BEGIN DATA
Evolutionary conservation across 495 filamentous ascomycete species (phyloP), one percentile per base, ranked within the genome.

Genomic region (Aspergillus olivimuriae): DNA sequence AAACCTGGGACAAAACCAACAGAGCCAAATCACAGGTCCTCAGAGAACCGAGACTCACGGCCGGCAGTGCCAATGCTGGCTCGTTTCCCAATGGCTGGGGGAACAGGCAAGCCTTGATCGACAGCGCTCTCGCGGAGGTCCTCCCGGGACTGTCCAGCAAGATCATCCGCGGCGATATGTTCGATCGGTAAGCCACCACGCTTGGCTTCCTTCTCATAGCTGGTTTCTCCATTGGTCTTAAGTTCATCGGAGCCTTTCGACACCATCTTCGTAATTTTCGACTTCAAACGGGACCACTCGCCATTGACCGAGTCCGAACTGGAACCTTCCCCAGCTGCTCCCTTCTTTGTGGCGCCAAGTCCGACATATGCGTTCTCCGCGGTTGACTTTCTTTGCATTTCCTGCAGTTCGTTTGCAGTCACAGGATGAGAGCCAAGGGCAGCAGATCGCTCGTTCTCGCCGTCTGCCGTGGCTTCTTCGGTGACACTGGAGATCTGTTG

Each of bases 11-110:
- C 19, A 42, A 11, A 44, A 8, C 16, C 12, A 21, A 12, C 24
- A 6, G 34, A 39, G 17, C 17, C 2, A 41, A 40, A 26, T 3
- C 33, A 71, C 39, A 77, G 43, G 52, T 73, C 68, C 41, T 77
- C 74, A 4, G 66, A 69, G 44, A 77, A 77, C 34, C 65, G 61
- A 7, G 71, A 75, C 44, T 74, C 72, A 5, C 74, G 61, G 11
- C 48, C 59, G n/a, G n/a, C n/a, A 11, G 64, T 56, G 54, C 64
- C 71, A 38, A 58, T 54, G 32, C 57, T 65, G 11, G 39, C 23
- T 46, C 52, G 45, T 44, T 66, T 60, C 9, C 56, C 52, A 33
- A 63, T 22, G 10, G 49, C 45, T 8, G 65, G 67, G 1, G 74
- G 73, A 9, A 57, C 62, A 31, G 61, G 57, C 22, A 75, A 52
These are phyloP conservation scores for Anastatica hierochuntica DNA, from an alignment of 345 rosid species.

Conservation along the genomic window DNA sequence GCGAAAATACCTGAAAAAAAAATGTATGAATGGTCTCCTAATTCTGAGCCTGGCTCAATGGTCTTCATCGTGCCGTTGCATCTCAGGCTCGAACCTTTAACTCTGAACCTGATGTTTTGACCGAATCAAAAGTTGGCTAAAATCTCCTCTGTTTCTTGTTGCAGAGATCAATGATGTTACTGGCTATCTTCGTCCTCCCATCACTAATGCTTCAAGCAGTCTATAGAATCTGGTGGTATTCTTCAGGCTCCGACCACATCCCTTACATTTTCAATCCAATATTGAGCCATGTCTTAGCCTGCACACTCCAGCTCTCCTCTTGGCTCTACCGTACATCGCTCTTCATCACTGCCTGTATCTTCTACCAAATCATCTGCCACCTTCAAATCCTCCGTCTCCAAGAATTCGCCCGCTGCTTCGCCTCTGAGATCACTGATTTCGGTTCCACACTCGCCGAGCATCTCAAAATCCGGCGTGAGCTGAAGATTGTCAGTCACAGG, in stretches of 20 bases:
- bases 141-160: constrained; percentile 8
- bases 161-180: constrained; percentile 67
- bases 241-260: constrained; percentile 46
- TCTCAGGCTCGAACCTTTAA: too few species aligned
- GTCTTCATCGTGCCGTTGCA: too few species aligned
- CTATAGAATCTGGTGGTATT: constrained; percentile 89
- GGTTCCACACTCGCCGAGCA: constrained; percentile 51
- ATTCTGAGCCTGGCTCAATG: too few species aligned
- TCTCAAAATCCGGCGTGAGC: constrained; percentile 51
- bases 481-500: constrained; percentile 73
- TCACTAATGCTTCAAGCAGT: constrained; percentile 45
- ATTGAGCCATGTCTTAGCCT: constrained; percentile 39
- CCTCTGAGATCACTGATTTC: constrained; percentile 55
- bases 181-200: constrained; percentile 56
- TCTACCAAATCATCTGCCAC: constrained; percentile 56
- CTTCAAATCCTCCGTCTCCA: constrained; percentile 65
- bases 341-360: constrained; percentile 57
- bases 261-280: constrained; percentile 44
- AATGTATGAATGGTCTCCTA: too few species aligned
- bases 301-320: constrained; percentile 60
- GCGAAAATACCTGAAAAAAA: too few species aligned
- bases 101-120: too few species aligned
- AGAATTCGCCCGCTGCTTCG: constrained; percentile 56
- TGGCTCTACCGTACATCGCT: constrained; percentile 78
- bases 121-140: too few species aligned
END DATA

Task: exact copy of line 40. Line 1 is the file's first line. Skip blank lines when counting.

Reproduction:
- bases 121-140: too few species aligned